Damaged: Perspectives on Abuse Part 2 - KWWL - Eastern Iowa Breaking News, Weather, Closings

Damaged: Perspectives on Abuse Part 2

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GALENA, IL (KWWL) -- According to educators at the Riverview Center, 85 percent of sexual assault victims know their abusers. In part one of our series, we introduced you to two women who were victims of abuse as children.

Now in part two a special assignment report Damaged: Perspectives on Abuse, one crisis center and the people working there are fighting the statistics and teach everyone proper relationship roles.

24-hour help, counseling, legal and medical services, and extensive prevention. Decades ago, these resources were tough to find; now there is help for victims, would-be victims, and even potential abusers.

The Riverview Center offers counseling to hundreds of victims every year, from children to adults.

"More individuals are coming forward because they're feeling empowered because they've seen others come forward and saying, you know, I need help," Executive Director Josh Jasper said.

"Finally, I said to myself, I've got to do something about this. There's something that's not right. If I don't deal with this, this is how I'm going to live forever," Laura Berning said.

Berning was sexually abused as a child by her brother-in-law.

Half of adults who go to Riverview are coping with abuse that happened years ago.

"I went to Riverview and actually within a fairly short time, probably because I'd already had some counseling, really found a place where they were very supportive. It was like I was carrying this huge burden around, and they relieved me of it," Christina Rios said.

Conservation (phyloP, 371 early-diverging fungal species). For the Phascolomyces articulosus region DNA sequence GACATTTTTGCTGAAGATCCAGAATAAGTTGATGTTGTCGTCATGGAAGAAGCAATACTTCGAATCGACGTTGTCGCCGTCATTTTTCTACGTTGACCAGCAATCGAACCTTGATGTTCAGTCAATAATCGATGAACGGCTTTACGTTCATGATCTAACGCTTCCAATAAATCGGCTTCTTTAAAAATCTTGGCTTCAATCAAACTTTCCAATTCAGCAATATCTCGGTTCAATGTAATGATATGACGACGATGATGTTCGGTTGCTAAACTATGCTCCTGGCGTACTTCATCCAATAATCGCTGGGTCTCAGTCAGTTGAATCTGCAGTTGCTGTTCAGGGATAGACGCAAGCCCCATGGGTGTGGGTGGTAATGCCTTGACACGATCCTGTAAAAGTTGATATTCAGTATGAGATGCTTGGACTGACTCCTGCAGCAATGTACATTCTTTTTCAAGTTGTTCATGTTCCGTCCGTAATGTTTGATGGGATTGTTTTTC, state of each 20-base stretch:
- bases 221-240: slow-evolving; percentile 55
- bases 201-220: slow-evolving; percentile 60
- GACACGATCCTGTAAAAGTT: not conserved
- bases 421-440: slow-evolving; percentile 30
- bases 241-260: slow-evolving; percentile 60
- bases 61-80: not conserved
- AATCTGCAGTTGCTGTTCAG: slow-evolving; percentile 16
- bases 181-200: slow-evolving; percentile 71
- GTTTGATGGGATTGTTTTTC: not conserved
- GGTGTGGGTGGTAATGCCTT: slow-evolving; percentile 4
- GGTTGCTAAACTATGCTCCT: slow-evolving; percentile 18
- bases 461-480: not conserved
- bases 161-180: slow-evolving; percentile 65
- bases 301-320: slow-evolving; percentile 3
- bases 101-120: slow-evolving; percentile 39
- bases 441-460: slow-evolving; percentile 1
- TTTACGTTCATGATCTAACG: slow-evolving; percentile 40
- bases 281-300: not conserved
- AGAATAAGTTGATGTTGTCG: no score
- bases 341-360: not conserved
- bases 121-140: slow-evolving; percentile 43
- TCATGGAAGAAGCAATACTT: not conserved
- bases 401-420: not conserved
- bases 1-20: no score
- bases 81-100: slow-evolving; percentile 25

As a child, Rios was physically abused by her mother, raped by neighbors, and as a teen assaulted by a family friend.

"I just told god, I said, if I can use these experiences to help other people, then it'll be worth it. I said that when I was like ten, and I never lost that feeling," Rios said.

Now, she uses her past to educate future generations as a prevention educator with Riverview She visits with children as young as three years old.

By the numbers, Riverview Center's executive director Josh Jasper has set a massive task for himself and others. One in three women and one in six men will be sexually abused by age 18; he wants those numbers to be zero.

Jasper plans to end sexual violence with prevention and education, not just by teaching potential victims how to avoid abuse, but by educating potential abusers.

"99 and a half percent of all sexual violence perpetrated is done by men, so it only makes sense to engage men in the work of prevention because that's not to say that all men are violent. It's just to say that men have a significant role and responsibility in ending this type of violence," Jasper said.

Jasper knows the statistics are daunting, but he and others are working one day at a time to shatter the numbers.

"That one in three statistic can absolutely go away. Absolutely can go away. I believe it in my heart. I believe that every single day I come to work is a day that I get closer to working myself out of a job," Jasper said.

Online Reporter:  Jamie Grey

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